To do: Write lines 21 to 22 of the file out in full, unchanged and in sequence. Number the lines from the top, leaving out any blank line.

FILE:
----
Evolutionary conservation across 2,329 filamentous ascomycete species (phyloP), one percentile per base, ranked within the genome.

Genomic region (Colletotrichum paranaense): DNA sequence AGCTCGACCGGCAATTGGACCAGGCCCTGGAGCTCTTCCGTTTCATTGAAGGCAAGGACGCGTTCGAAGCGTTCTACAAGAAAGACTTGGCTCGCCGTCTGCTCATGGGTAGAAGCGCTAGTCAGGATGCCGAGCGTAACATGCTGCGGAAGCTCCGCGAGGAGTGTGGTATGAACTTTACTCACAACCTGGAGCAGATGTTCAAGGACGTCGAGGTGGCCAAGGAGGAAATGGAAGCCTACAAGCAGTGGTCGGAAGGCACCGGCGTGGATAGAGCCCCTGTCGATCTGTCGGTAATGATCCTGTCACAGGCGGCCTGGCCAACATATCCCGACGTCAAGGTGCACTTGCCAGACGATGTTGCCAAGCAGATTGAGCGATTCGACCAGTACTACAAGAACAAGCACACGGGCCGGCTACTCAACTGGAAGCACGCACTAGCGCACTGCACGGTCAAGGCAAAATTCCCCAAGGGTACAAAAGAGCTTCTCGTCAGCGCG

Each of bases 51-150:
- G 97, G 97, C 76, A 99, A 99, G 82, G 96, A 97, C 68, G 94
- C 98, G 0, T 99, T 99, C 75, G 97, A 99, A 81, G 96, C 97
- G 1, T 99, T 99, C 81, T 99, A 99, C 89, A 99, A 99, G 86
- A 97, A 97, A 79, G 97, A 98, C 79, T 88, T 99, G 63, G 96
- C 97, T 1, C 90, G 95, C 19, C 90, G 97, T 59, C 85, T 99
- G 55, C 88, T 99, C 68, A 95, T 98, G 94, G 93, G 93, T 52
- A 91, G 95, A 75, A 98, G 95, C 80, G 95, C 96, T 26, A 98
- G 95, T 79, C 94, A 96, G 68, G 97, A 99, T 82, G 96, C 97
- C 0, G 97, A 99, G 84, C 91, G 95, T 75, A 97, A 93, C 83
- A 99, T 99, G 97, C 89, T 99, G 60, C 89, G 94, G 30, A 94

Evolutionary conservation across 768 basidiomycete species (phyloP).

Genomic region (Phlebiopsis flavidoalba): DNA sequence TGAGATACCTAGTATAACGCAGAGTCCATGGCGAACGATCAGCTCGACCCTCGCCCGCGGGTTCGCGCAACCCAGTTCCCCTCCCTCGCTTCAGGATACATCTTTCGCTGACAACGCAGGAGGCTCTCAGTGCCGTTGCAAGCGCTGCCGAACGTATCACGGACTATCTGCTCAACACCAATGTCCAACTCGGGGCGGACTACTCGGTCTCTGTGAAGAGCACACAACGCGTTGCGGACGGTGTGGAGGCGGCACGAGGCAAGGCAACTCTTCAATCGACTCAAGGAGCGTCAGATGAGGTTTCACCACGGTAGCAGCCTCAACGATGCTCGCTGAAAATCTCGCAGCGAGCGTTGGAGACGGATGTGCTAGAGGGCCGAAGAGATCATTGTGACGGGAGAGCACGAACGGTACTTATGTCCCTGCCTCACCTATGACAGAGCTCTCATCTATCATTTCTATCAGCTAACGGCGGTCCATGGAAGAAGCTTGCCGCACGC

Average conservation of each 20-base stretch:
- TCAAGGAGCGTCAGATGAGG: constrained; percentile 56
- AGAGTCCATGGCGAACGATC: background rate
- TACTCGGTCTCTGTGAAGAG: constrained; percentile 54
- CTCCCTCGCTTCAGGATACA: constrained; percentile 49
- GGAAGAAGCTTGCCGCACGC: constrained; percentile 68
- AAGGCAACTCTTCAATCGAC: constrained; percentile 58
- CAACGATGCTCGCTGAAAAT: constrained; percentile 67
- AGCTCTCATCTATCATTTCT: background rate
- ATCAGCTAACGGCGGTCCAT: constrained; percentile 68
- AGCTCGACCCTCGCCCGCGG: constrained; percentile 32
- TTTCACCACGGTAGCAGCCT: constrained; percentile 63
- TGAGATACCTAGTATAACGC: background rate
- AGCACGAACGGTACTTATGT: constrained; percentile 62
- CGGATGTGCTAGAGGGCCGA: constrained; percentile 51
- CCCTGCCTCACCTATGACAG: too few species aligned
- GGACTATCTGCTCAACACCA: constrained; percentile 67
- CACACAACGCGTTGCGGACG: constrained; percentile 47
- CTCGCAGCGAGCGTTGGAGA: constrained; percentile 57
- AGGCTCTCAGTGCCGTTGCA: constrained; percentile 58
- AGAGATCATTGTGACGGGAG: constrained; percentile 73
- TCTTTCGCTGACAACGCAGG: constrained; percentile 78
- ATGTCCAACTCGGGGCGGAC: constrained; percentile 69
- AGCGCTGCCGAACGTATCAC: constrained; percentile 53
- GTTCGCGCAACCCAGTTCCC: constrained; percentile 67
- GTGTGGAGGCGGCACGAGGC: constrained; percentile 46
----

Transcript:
- GGAAGAAGCTTGCCGCACGC: constrained; percentile 68
- AAGGCAACTCTTCAATCGAC: constrained; percentile 58